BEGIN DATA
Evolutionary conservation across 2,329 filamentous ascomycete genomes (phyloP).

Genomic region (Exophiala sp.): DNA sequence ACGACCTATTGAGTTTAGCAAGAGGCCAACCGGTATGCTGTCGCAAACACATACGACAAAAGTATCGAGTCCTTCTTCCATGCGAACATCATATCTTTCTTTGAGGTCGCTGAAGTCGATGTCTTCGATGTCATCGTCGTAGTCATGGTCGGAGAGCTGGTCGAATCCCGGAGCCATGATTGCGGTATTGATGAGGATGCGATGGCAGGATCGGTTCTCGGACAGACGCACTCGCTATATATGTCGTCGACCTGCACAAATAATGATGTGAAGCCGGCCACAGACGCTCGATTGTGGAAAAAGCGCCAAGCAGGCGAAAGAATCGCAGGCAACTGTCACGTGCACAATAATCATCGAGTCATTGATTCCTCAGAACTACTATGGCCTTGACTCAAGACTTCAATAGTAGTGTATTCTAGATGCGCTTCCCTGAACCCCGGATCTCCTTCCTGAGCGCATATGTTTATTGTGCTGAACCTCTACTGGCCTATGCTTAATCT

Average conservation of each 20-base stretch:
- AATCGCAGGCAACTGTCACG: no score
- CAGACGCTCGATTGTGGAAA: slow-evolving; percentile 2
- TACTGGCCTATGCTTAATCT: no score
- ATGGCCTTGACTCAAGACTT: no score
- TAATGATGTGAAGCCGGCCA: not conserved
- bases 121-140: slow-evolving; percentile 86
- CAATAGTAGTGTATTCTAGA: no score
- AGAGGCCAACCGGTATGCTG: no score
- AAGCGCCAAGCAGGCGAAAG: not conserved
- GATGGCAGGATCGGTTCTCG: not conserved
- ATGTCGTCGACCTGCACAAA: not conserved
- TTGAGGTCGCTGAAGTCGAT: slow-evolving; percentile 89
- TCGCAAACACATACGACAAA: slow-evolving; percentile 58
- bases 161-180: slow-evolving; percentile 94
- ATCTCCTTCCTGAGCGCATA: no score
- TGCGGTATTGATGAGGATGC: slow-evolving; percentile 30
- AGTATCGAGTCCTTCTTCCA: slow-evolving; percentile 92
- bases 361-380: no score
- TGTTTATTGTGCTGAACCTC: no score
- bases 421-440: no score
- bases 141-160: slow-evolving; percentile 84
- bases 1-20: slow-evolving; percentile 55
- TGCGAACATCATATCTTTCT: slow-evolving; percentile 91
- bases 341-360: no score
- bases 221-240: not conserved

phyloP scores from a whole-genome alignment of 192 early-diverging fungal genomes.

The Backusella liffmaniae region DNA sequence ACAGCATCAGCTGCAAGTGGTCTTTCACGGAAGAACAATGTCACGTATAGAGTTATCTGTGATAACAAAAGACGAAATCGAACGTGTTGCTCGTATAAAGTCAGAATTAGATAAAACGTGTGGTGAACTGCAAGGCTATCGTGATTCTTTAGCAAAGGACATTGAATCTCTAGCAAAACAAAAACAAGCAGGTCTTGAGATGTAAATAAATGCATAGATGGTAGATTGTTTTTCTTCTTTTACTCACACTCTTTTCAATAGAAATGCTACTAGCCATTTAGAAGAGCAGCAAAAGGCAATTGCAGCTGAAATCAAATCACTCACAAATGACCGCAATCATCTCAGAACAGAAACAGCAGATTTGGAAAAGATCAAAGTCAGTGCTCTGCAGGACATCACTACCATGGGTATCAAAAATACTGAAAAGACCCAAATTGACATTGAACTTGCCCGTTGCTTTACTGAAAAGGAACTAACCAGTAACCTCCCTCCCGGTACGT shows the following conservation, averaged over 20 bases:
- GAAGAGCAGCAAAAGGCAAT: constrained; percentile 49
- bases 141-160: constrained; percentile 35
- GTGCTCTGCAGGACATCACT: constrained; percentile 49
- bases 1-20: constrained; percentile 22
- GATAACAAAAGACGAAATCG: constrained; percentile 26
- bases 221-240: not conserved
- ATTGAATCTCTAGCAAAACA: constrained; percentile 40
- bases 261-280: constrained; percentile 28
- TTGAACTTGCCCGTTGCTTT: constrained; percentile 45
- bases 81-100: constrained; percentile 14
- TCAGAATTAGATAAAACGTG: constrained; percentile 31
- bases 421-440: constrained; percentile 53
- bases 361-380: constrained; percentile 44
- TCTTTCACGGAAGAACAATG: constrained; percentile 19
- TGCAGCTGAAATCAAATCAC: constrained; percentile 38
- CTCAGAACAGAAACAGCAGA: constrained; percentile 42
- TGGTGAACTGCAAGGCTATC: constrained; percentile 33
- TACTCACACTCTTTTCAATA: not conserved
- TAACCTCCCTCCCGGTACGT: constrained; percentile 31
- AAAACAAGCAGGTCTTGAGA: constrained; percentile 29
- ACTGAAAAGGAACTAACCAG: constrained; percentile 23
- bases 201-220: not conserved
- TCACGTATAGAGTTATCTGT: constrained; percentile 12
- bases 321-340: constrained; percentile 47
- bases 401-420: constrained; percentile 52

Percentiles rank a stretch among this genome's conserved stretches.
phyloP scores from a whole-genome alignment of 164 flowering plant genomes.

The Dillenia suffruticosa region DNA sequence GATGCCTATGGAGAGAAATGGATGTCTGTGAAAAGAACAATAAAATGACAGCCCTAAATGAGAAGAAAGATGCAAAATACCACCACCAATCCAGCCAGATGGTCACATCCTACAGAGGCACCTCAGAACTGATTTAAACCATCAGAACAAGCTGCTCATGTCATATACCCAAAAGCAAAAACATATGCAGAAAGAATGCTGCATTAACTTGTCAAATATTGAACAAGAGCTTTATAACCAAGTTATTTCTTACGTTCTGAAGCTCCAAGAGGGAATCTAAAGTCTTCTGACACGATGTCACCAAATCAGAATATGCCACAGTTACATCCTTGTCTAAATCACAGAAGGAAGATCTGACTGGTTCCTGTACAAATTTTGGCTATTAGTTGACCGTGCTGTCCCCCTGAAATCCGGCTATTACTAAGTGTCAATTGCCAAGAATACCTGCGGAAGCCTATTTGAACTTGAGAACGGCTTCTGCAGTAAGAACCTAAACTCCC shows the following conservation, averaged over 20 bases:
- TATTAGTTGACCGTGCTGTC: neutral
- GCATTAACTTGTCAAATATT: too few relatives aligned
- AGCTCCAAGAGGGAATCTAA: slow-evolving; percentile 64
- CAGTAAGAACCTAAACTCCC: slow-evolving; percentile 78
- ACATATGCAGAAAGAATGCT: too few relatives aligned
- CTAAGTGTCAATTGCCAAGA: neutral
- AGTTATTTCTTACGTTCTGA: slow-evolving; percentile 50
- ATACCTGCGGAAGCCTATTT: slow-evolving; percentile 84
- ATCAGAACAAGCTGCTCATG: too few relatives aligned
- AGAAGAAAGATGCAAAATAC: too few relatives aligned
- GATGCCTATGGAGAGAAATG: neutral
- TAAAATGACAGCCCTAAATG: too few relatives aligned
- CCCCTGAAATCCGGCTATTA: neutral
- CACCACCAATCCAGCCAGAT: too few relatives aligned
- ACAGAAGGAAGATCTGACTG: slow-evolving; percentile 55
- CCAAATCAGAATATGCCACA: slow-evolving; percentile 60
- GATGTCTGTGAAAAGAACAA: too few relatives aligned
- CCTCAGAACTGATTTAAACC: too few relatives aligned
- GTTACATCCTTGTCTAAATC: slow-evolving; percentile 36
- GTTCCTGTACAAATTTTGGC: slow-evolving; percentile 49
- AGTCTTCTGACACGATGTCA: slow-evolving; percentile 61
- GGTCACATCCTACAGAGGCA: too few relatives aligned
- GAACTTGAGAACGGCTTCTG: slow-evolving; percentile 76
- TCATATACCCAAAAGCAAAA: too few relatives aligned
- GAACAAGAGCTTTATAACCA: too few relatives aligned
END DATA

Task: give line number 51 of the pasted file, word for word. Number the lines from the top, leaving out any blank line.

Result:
- ACTGAAAAGGAACTAACCAG: constrained; percentile 23